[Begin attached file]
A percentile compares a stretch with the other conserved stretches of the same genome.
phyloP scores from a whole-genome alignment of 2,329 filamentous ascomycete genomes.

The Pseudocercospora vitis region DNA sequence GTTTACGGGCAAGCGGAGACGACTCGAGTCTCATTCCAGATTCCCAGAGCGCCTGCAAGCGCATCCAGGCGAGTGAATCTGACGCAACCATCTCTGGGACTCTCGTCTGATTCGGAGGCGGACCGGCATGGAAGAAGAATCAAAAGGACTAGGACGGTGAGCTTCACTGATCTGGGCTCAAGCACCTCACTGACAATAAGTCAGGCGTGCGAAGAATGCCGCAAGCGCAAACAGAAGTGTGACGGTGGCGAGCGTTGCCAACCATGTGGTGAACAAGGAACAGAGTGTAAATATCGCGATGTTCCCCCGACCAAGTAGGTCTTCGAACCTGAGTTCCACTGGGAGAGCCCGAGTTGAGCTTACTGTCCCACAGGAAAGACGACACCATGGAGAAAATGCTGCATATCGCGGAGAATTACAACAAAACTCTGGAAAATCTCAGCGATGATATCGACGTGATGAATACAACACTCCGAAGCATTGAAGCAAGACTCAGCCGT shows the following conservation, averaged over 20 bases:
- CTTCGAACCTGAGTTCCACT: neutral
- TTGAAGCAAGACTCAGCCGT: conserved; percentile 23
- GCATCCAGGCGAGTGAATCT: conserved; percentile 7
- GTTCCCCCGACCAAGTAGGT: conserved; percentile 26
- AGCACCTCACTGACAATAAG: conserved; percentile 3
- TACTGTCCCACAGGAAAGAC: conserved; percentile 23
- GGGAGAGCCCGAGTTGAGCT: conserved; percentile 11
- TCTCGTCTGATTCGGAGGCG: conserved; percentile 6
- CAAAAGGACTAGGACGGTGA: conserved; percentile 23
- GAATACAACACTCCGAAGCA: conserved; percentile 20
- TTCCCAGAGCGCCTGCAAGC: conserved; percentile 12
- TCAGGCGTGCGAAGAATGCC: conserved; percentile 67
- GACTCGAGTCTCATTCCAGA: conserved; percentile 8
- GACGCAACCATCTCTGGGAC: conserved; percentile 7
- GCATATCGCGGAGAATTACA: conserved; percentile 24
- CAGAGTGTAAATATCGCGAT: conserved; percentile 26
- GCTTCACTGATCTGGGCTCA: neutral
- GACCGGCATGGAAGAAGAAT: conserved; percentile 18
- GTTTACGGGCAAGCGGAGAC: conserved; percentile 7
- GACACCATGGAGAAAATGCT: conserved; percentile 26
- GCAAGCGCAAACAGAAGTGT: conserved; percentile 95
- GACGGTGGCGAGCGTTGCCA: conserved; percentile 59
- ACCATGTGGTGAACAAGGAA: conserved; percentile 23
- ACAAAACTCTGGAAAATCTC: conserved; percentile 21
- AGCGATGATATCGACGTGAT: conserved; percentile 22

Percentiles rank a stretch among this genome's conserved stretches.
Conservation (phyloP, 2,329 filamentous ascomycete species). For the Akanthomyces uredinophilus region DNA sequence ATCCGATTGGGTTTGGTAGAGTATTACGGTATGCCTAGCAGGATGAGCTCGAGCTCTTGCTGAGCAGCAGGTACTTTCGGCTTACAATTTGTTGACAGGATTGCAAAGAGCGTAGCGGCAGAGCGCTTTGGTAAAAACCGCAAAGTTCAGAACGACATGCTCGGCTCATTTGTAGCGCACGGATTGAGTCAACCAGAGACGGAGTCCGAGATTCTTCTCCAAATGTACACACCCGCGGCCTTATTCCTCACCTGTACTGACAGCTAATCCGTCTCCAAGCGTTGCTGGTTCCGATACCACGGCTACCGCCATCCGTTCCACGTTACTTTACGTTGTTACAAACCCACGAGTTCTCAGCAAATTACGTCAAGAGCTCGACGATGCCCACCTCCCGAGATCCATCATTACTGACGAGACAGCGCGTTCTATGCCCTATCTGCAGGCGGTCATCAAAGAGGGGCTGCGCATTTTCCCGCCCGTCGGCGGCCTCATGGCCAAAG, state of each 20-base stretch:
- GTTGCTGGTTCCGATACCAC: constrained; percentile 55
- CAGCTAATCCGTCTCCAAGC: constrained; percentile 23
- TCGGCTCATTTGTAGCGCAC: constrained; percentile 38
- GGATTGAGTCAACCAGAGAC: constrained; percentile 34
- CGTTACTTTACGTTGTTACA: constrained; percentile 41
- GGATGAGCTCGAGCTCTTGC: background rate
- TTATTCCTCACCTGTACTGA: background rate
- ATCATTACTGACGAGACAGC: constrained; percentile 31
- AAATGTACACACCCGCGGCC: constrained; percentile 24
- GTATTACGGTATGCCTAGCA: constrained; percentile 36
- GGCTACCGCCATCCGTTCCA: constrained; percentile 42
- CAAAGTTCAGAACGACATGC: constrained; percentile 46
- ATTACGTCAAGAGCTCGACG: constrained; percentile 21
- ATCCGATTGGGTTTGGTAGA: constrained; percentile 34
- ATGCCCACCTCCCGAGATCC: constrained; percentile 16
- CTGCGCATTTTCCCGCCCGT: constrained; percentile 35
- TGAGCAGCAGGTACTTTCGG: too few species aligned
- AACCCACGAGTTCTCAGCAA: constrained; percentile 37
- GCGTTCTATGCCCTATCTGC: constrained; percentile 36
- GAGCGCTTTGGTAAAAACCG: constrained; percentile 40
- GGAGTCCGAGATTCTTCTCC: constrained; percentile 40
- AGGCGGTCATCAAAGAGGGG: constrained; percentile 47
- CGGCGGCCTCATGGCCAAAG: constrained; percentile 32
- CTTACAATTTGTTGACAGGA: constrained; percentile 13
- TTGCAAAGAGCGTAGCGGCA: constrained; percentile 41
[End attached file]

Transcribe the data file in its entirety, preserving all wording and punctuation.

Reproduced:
A percentile compares a stretch with the other conserved stretches of the same genome.
phyloP scores from a whole-genome alignment of 2,329 filamentous ascomycete genomes.

The Pseudocercospora vitis region DNA sequence GTTTACGGGCAAGCGGAGACGACTCGAGTCTCATTCCAGATTCCCAGAGCGCCTGCAAGCGCATCCAGGCGAGTGAATCTGACGCAACCATCTCTGGGACTCTCGTCTGATTCGGAGGCGGACCGGCATGGAAGAAGAATCAAAAGGACTAGGACGGTGAGCTTCACTGATCTGGGCTCAAGCACCTCACTGACAATAAGTCAGGCGTGCGAAGAATGCCGCAAGCGCAAACAGAAGTGTGACGGTGGCGAGCGTTGCCAACCATGTGGTGAACAAGGAACAGAGTGTAAATATCGCGATGTTCCCCCGACCAAGTAGGTCTTCGAACCTGAGTTCCACTGGGAGAGCCCGAGTTGAGCTTACTGTCCCACAGGAAAGACGACACCATGGAGAAAATGCTGCATATCGCGGAGAATTACAACAAAACTCTGGAAAATCTCAGCGATGATATCGACGTGATGAATACAACACTCCGAAGCATTGAAGCAAGACTCAGCCGT shows the following conservation, averaged over 20 bases:
- CTTCGAACCTGAGTTCCACT: neutral
- TTGAAGCAAGACTCAGCCGT: conserved; percentile 23
- GCATCCAGGCGAGTGAATCT: conserved; percentile 7
- GTTCCCCCGACCAAGTAGGT: conserved; percentile 26
- AGCACCTCACTGACAATAAG: conserved; percentile 3
- TACTGTCCCACAGGAAAGAC: conserved; percentile 23
- GGGAGAGCCCGAGTTGAGCT: conserved; percentile 11
- TCTCGTCTGATTCGGAGGCG: conserved; percentile 6
- CAAAAGGACTAGGACGGTGA: conserved; percentile 23
- GAATACAACACTCCGAAGCA: conserved; percentile 20
- TTCCCAGAGCGCCTGCAAGC: conserved; percentile 12
- TCAGGCGTGCGAAGAATGCC: conserved; percentile 67
- GACTCGAGTCTCATTCCAGA: conserved; percentile 8
- GACGCAACCATCTCTGGGAC: conserved; percentile 7
- GCATATCGCGGAGAATTACA: conserved; percentile 24
- CAGAGTGTAAATATCGCGAT: conserved; percentile 26
- GCTTCACTGATCTGGGCTCA: neutral
- GACCGGCATGGAAGAAGAAT: conserved; percentile 18
- GTTTACGGGCAAGCGGAGAC: conserved; percentile 7
- GACACCATGGAGAAAATGCT: conserved; percentile 26
- GCAAGCGCAAACAGAAGTGT: conserved; percentile 95
- GACGGTGGCGAGCGTTGCCA: conserved; percentile 59
- ACCATGTGGTGAACAAGGAA: conserved; percentile 23
- ACAAAACTCTGGAAAATCTC: conserved; percentile 21
- AGCGATGATATCGACGTGAT: conserved; percentile 22

Percentiles rank a stretch among this genome's conserved stretches.
Conservation (phyloP, 2,329 filamentous ascomycete species). For the Akanthomyces uredinophilus region DNA sequence ATCCGATTGGGTTTGGTAGAGTATTACGGTATGCCTAGCAGGATGAGCTCGAGCTCTTGCTGAGCAGCAGGTACTTTCGGCTTACAATTTGTTGACAGGATTGCAAAGAGCGTAGCGGCAGAGCGCTTTGGTAAAAACCGCAAAGTTCAGAACGACATGCTCGGCTCATTTGTAGCGCACGGATTGAGTCAACCAGAGACGGAGTCCGAGATTCTTCTCCAAATGTACACACCCGCGGCCTTATTCCTCACCTGTACTGACAGCTAATCCGTCTCCAAGCGTTGCTGGTTCCGATACCACGGCTACCGCCATCCGTTCCACGTTACTTTACGTTGTTACAAACCCACGAGTTCTCAGCAAATTACGTCAAGAGCTCGACGATGCCCACCTCCCGAGATCCATCATTACTGACGAGACAGCGCGTTCTATGCCCTATCTGCAGGCGGTCATCAAAGAGGGGCTGCGCATTTTCCCGCCCGTCGGCGGCCTCATGGCCAAAG, state of each 20-base stretch:
- GTTGCTGGTTCCGATACCAC: constrained; percentile 55
- CAGCTAATCCGTCTCCAAGC: constrained; percentile 23
- TCGGCTCATTTGTAGCGCAC: constrained; percentile 38
- GGATTGAGTCAACCAGAGAC: constrained; percentile 34
- CGTTACTTTACGTTGTTACA: constrained; percentile 41
- GGATGAGCTCGAGCTCTTGC: background rate
- TTATTCCTCACCTGTACTGA: background rate
- ATCATTACTGACGAGACAGC: constrained; percentile 31
- AAATGTACACACCCGCGGCC: constrained; percentile 24
- GTATTACGGTATGCCTAGCA: constrained; percentile 36
- GGCTACCGCCATCCGTTCCA: constrained; percentile 42
- CAAAGTTCAGAACGACATGC: constrained; percentile 46
- ATTACGTCAAGAGCTCGACG: constrained; percentile 21
- ATCCGATTGGGTTTGGTAGA: constrained; percentile 34
- ATGCCCACCTCCCGAGATCC: constrained; percentile 16
- CTGCGCATTTTCCCGCCCGT: constrained; percentile 35
- TGAGCAGCAGGTACTTTCGG: too few species aligned
- AACCCACGAGTTCTCAGCAA: constrained; percentile 37
- GCGTTCTATGCCCTATCTGC: constrained; percentile 36
- GAGCGCTTTGGTAAAAACCG: constrained; percentile 40
- GGAGTCCGAGATTCTTCTCC: constrained; percentile 40
- AGGCGGTCATCAAAGAGGGG: constrained; percentile 47
- CGGCGGCCTCATGGCCAAAG: constrained; percentile 32
- CTTACAATTTGTTGACAGGA: constrained; percentile 13
- TTGCAAAGAGCGTAGCGGCA: constrained; percentile 41